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Five Things Rural Communities Should "Not Do"​ In 2023

If people can benefit from anti-resolutions, why can't communities?

Dane Carlson
Dane Carlson
3 min read
Five Things Rural Communities Should "Not Do"​ In 2023
Photo by Moritz Knöringer / Unsplash

The following is a thought leadership post by Andy Portera of Portera & Associates, LLC.

Many people have been busy making New Year's resolutions over the last few days. For me, resolutions seem to fall by the wayside as life returns to normal after the holidays, with a return to the office and kids to school, sports, and other activities. Instead of creating a list of resolutions for my business or health, this year, I have identified a few things I will try to avoid doing. Think of these as "anti-resolutions." Here are a few of my anti-resolutions for 2023: 1. Don't sit at my desk all day - move (walk/workout) daily; 2. Don't make time or excuses for negative people; and 3. Don't keep social media apps (except LinkedIn 😁) on my phone.

If people can benefit from anti-resolutions, why can't communities? If you want your community to change in 2023, there are likely many things it should stop doing. Here are the top five things rural communities should stop doing for economic and community development success in 2023:

  1. Stop doing the same things with the same homogenous group of people (and expecting a different result). A community is a living organism - growing and getting better or declining and dying. If your community is on an upward trajectory, congratulations. Keep it up! If your community is stagnant or in decline, you need to do something, and that something needs to be different. Be innovative in how you think about your organizations and how they operate. Engage new leaders to work with your current leadership. Change how you perceive and solve problems. Let organizations cross-pollinate one another with ideas and solutions to community issues. Act differently with different actors to get different results.
  2. Don't get bogged down by a lengthy planning process. If you don't have a current, straightforward economic and community development plan, you need one. But avoid spending a long time in the planning phase, which can be easy to do given the community's complex issues. Also, beware of the consultant that sells you on conducting a formal study so you can prepare to draft a plan. I see this a lot, especially in workforce development. Communities commission workforce or labor shed studies to inform them about the state of their workforce. They think they need a study so they can draft a plan. If you live in the community, you know where your workforce is strong and where it is weak. If you don't, ask about 4 or 5 local businesses, and they will tell you. This also applies to other aspects of your community, not just your workforce. You know your community and what it needs. You can devise an effective plan within a few days or weeks and don't need a formal study.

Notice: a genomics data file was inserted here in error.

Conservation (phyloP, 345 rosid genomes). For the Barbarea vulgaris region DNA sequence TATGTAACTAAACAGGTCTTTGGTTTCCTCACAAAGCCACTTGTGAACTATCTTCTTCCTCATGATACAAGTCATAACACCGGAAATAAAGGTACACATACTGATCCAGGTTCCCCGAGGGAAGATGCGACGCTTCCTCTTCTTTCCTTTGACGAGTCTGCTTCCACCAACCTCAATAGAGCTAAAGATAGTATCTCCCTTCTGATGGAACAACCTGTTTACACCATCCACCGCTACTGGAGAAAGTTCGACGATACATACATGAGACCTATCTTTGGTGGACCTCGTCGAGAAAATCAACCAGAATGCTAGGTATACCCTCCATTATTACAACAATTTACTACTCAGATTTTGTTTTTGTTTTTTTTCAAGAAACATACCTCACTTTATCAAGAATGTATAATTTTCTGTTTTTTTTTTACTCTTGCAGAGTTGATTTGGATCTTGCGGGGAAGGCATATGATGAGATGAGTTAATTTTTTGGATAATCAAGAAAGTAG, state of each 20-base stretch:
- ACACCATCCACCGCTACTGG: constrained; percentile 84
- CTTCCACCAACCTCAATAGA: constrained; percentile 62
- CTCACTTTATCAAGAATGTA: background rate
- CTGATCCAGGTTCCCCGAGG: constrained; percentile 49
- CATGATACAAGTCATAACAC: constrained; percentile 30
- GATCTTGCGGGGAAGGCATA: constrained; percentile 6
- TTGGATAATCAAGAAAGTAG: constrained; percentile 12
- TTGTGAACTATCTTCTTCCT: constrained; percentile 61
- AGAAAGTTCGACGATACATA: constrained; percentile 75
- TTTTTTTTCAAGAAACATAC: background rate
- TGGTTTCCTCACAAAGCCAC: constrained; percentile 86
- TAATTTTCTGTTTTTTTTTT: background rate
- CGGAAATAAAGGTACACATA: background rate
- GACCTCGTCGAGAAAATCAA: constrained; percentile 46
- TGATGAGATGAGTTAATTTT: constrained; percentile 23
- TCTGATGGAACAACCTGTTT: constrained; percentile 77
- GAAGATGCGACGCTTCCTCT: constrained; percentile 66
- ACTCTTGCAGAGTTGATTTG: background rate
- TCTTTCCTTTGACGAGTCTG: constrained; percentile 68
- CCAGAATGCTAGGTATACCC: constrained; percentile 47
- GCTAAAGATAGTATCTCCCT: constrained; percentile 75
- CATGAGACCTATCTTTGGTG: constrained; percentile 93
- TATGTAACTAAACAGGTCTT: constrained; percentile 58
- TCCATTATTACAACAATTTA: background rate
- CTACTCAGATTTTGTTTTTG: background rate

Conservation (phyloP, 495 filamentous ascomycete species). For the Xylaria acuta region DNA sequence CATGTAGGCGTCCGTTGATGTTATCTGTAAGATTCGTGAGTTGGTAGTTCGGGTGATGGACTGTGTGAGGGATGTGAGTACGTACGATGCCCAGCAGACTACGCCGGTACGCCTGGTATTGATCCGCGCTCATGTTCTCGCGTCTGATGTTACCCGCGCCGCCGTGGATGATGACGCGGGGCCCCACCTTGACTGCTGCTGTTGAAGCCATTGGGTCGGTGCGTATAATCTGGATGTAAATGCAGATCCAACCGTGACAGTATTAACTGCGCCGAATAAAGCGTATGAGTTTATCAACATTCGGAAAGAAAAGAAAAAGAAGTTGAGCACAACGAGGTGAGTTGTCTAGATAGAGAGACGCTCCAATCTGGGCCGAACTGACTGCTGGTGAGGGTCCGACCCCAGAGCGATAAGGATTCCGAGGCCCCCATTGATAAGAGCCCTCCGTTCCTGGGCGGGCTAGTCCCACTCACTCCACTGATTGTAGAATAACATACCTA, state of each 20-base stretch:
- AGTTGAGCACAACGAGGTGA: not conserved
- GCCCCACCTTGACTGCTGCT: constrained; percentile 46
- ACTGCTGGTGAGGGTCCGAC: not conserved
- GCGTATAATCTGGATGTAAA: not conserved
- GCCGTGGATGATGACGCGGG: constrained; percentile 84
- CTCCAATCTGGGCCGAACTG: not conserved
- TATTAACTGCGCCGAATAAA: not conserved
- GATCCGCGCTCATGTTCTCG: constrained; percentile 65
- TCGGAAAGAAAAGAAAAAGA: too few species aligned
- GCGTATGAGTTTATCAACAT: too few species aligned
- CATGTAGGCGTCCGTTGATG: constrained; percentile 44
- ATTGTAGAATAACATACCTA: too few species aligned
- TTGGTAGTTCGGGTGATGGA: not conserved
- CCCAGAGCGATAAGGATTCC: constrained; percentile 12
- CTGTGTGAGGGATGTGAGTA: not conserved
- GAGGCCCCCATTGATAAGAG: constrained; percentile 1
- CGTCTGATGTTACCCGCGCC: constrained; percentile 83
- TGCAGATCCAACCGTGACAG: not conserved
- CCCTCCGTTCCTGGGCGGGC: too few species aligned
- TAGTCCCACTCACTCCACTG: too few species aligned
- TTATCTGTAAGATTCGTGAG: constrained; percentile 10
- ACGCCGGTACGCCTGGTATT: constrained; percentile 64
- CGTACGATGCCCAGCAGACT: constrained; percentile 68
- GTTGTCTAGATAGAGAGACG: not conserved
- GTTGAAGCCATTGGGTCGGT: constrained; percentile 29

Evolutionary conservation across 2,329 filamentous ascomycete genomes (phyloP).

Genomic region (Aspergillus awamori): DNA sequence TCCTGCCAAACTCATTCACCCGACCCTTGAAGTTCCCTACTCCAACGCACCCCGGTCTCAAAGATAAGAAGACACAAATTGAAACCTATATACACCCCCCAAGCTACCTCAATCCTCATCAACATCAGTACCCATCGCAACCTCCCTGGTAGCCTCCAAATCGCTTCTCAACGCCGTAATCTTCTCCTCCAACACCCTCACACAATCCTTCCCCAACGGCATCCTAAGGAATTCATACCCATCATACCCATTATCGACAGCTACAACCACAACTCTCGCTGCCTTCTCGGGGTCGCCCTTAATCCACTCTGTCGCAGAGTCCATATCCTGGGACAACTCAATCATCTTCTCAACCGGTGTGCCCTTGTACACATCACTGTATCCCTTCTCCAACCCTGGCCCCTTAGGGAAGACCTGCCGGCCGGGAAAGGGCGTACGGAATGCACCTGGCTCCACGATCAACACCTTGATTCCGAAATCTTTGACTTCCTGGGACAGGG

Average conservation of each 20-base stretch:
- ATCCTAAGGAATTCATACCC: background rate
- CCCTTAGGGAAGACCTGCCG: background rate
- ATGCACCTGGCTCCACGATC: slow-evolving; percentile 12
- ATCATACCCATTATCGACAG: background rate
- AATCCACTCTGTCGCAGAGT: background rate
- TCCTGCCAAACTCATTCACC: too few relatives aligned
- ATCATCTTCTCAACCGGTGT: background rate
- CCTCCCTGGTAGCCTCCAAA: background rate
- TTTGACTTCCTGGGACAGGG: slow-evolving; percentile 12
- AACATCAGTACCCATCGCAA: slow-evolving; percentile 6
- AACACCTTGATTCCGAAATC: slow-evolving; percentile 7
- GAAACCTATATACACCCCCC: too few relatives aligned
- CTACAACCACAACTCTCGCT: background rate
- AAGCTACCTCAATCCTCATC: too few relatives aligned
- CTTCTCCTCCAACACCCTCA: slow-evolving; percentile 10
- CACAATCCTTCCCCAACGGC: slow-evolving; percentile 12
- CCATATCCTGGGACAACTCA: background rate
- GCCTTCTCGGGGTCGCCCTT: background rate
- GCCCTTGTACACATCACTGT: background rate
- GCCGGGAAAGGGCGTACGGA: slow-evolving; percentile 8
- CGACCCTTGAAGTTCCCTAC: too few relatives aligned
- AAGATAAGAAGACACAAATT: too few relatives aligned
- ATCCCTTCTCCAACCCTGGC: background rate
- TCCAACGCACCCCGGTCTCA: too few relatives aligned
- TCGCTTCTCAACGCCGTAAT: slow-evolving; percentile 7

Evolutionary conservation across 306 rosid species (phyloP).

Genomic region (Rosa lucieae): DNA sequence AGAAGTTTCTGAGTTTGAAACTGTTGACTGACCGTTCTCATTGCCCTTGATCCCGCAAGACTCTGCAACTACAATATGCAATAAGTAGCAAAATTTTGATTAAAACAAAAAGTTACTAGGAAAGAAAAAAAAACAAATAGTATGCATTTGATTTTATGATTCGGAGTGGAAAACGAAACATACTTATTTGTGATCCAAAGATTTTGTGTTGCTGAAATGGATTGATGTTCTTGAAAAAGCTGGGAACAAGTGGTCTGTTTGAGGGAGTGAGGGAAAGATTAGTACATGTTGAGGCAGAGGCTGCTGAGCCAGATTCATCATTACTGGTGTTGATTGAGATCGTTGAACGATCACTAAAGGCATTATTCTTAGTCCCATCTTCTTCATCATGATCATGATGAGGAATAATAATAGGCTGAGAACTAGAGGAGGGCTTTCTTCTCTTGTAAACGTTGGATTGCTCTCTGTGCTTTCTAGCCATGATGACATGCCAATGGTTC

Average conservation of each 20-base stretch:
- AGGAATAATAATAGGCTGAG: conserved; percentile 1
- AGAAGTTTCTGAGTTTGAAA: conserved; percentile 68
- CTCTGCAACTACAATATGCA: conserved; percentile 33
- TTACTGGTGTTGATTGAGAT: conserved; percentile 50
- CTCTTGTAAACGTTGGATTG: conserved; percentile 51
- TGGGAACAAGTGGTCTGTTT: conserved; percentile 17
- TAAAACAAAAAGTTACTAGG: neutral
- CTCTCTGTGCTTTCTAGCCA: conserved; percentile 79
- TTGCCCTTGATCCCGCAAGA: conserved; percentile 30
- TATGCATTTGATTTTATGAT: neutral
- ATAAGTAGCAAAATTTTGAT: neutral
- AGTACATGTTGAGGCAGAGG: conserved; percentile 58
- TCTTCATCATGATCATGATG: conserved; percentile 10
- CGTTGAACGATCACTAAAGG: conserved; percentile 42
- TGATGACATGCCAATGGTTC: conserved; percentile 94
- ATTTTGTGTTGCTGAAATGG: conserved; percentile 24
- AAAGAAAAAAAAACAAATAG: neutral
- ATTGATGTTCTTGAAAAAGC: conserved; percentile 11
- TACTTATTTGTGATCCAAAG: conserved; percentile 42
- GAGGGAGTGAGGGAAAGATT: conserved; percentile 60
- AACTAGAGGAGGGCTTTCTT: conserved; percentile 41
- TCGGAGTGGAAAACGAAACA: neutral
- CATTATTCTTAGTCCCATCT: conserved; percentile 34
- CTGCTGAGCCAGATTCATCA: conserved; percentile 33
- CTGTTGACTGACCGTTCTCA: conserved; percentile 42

3. Don't develop a complex plan. Even if your community needs much work, avoid multi-page plans. The longer the plan, the harder it is to execute and the more likely it is to become obsolete. Keep your plan concise and straightforward. Make it digestible and actionable. Choose one community strength and one weakness or obstacle and build your strategy. For your strength, look to build on it through additional investment or collaboration with other organizations. For weaknesses or obstacles, design solutions that help remove or lessen their impact. Try to keep your plan to a couple of pages. You can always add to your plan (once you have success) or make another iteration. The world is changing too fast to create massive, complex plans. Keep it simple!
  4. Don't create a new organization, committee, or task force to help carry out your economic and community development efforts. Creating a new organization, committee, or task force is often unnecessary for carrying out your development plan or initiative. It adds another layer of bureaucracy, representing more red tape and making your system clunkier and inefficient. Resist the urge to do this. You likely already have the systems and organizations to implement your economic and community development initiatives. Look at your systems and organizations, tweak them if necessary, and get to work.
  5. Don't focus your efforts on organizations and people outside your community. You have everything you need to improve your community - your residents, workforce, students, businesses, and charities. Prioritize making what you have stronger. While most communities want to land a big industrial project that brings hundreds of high-paying, high-skill jobs, these projects go to communities that have their act together - those with a strong workforce, good business environment, solid infrastructure, and thriving quality of life. Focus on improving your community's critical elements first. Start with what you have and work out from there.

Don't do these things in 2023 and change your community's trajectory 🚀!

Thanks for reading, and please let me know your thoughts!


by Andy Portera of Portera & Associates, LLC.  Subscribe to Andy's Rural Economic Development Newsletter on LinkedIn.

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Dane Carlson Twitter

Founder/Host of Econ Dev Show. By day: Director of Economic Development for Galveston County, Texas.


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